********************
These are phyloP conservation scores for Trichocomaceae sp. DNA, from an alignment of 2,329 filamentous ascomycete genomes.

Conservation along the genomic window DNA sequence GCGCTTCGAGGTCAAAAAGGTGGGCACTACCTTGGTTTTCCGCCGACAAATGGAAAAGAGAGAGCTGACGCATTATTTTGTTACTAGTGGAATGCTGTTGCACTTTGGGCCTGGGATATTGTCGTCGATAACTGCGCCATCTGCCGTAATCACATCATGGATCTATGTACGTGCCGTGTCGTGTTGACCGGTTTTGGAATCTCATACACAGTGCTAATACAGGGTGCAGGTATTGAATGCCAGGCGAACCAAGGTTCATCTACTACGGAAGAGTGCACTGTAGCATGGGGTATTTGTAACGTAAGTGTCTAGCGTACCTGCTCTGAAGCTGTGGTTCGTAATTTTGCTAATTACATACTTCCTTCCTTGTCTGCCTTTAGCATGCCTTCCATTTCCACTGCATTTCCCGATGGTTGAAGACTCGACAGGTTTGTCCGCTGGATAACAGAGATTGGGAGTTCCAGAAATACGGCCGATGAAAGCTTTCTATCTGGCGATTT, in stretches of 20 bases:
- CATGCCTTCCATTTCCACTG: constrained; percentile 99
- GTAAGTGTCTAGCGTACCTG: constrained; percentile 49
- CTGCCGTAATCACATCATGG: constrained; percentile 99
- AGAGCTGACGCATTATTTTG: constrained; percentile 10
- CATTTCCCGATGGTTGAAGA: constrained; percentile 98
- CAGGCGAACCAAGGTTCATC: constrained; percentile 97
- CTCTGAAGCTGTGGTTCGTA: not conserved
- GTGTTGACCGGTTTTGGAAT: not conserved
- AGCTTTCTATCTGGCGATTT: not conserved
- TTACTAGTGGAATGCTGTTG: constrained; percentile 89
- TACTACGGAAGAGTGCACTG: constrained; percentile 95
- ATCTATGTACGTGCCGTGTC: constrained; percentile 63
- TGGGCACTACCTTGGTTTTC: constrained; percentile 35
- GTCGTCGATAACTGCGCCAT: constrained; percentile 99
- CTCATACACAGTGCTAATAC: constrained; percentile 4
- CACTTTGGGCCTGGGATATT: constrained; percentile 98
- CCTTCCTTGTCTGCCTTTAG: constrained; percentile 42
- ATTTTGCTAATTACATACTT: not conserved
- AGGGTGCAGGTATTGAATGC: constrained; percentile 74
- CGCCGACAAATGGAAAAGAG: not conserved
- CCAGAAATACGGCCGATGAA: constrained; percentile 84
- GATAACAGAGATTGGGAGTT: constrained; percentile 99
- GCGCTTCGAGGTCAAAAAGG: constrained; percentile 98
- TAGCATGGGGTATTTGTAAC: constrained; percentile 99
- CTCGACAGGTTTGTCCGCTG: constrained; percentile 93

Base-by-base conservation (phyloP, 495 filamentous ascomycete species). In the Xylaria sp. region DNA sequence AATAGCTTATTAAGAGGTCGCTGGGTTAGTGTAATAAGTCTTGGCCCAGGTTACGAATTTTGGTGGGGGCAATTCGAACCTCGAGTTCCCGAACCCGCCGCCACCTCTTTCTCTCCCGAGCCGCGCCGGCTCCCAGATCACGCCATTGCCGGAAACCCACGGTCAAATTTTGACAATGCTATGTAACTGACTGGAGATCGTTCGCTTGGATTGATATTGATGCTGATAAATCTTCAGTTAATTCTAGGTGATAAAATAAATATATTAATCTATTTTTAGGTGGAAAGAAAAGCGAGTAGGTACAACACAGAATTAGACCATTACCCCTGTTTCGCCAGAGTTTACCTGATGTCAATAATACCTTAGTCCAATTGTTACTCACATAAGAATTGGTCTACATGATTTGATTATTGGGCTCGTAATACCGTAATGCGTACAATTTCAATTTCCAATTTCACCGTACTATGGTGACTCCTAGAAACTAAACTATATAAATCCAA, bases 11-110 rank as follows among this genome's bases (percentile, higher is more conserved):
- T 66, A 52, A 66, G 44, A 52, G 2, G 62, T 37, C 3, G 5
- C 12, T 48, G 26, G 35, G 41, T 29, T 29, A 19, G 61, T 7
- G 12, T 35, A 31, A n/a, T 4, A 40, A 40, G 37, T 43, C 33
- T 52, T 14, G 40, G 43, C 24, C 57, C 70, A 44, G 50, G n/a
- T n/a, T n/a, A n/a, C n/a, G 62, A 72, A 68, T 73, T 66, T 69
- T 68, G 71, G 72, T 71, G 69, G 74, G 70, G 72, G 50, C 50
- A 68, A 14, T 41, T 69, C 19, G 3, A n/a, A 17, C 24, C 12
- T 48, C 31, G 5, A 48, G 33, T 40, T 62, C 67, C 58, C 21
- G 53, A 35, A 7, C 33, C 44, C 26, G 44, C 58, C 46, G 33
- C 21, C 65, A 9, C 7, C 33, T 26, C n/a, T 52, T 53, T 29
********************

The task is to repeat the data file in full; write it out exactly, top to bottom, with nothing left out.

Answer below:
These are phyloP conservation scores for Trichocomaceae sp. DNA, from an alignment of 2,329 filamentous ascomycete genomes.

Conservation along the genomic window DNA sequence GCGCTTCGAGGTCAAAAAGGTGGGCACTACCTTGGTTTTCCGCCGACAAATGGAAAAGAGAGAGCTGACGCATTATTTTGTTACTAGTGGAATGCTGTTGCACTTTGGGCCTGGGATATTGTCGTCGATAACTGCGCCATCTGCCGTAATCACATCATGGATCTATGTACGTGCCGTGTCGTGTTGACCGGTTTTGGAATCTCATACACAGTGCTAATACAGGGTGCAGGTATTGAATGCCAGGCGAACCAAGGTTCATCTACTACGGAAGAGTGCACTGTAGCATGGGGTATTTGTAACGTAAGTGTCTAGCGTACCTGCTCTGAAGCTGTGGTTCGTAATTTTGCTAATTACATACTTCCTTCCTTGTCTGCCTTTAGCATGCCTTCCATTTCCACTGCATTTCCCGATGGTTGAAGACTCGACAGGTTTGTCCGCTGGATAACAGAGATTGGGAGTTCCAGAAATACGGCCGATGAAAGCTTTCTATCTGGCGATTT, in stretches of 20 bases:
- CATGCCTTCCATTTCCACTG: constrained; percentile 99
- GTAAGTGTCTAGCGTACCTG: constrained; percentile 49
- CTGCCGTAATCACATCATGG: constrained; percentile 99
- AGAGCTGACGCATTATTTTG: constrained; percentile 10
- CATTTCCCGATGGTTGAAGA: constrained; percentile 98
- CAGGCGAACCAAGGTTCATC: constrained; percentile 97
- CTCTGAAGCTGTGGTTCGTA: not conserved
- GTGTTGACCGGTTTTGGAAT: not conserved
- AGCTTTCTATCTGGCGATTT: not conserved
- TTACTAGTGGAATGCTGTTG: constrained; percentile 89
- TACTACGGAAGAGTGCACTG: constrained; percentile 95
- ATCTATGTACGTGCCGTGTC: constrained; percentile 63
- TGGGCACTACCTTGGTTTTC: constrained; percentile 35
- GTCGTCGATAACTGCGCCAT: constrained; percentile 99
- CTCATACACAGTGCTAATAC: constrained; percentile 4
- CACTTTGGGCCTGGGATATT: constrained; percentile 98
- CCTTCCTTGTCTGCCTTTAG: constrained; percentile 42
- ATTTTGCTAATTACATACTT: not conserved
- AGGGTGCAGGTATTGAATGC: constrained; percentile 74
- CGCCGACAAATGGAAAAGAG: not conserved
- CCAGAAATACGGCCGATGAA: constrained; percentile 84
- GATAACAGAGATTGGGAGTT: constrained; percentile 99
- GCGCTTCGAGGTCAAAAAGG: constrained; percentile 98
- TAGCATGGGGTATTTGTAAC: constrained; percentile 99
- CTCGACAGGTTTGTCCGCTG: constrained; percentile 93

Base-by-base conservation (phyloP, 495 filamentous ascomycete species). In the Xylaria sp. region DNA sequence AATAGCTTATTAAGAGGTCGCTGGGTTAGTGTAATAAGTCTTGGCCCAGGTTACGAATTTTGGTGGGGGCAATTCGAACCTCGAGTTCCCGAACCCGCCGCCACCTCTTTCTCTCCCGAGCCGCGCCGGCTCCCAGATCACGCCATTGCCGGAAACCCACGGTCAAATTTTGACAATGCTATGTAACTGACTGGAGATCGTTCGCTTGGATTGATATTGATGCTGATAAATCTTCAGTTAATTCTAGGTGATAAAATAAATATATTAATCTATTTTTAGGTGGAAAGAAAAGCGAGTAGGTACAACACAGAATTAGACCATTACCCCTGTTTCGCCAGAGTTTACCTGATGTCAATAATACCTTAGTCCAATTGTTACTCACATAAGAATTGGTCTACATGATTTGATTATTGGGCTCGTAATACCGTAATGCGTACAATTTCAATTTCCAATTTCACCGTACTATGGTGACTCCTAGAAACTAAACTATATAAATCCAA, bases 11-110 rank as follows among this genome's bases (percentile, higher is more conserved):
- T 66, A 52, A 66, G 44, A 52, G 2, G 62, T 37, C 3, G 5
- C 12, T 48, G 26, G 35, G 41, T 29, T 29, A 19, G 61, T 7
- G 12, T 35, A 31, A n/a, T 4, A 40, A 40, G 37, T 43, C 33
- T 52, T 14, G 40, G 43, C 24, C 57, C 70, A 44, G 50, G n/a
- T n/a, T n/a, A n/a, C n/a, G 62, A 72, A 68, T 73, T 66, T 69
- T 68, G 71, G 72, T 71, G 69, G 74, G 70, G 72, G 50, C 50
- A 68, A 14, T 41, T 69, C 19, G 3, A n/a, A 17, C 24, C 12
- T 48, C 31, G 5, A 48, G 33, T 40, T 62, C 67, C 58, C 21
- G 53, A 35, A 7, C 33, C 44, C 26, G 44, C 58, C 46, G 33
- C 21, C 65, A 9, C 7, C 33, T 26, C n/a, T 52, T 53, T 29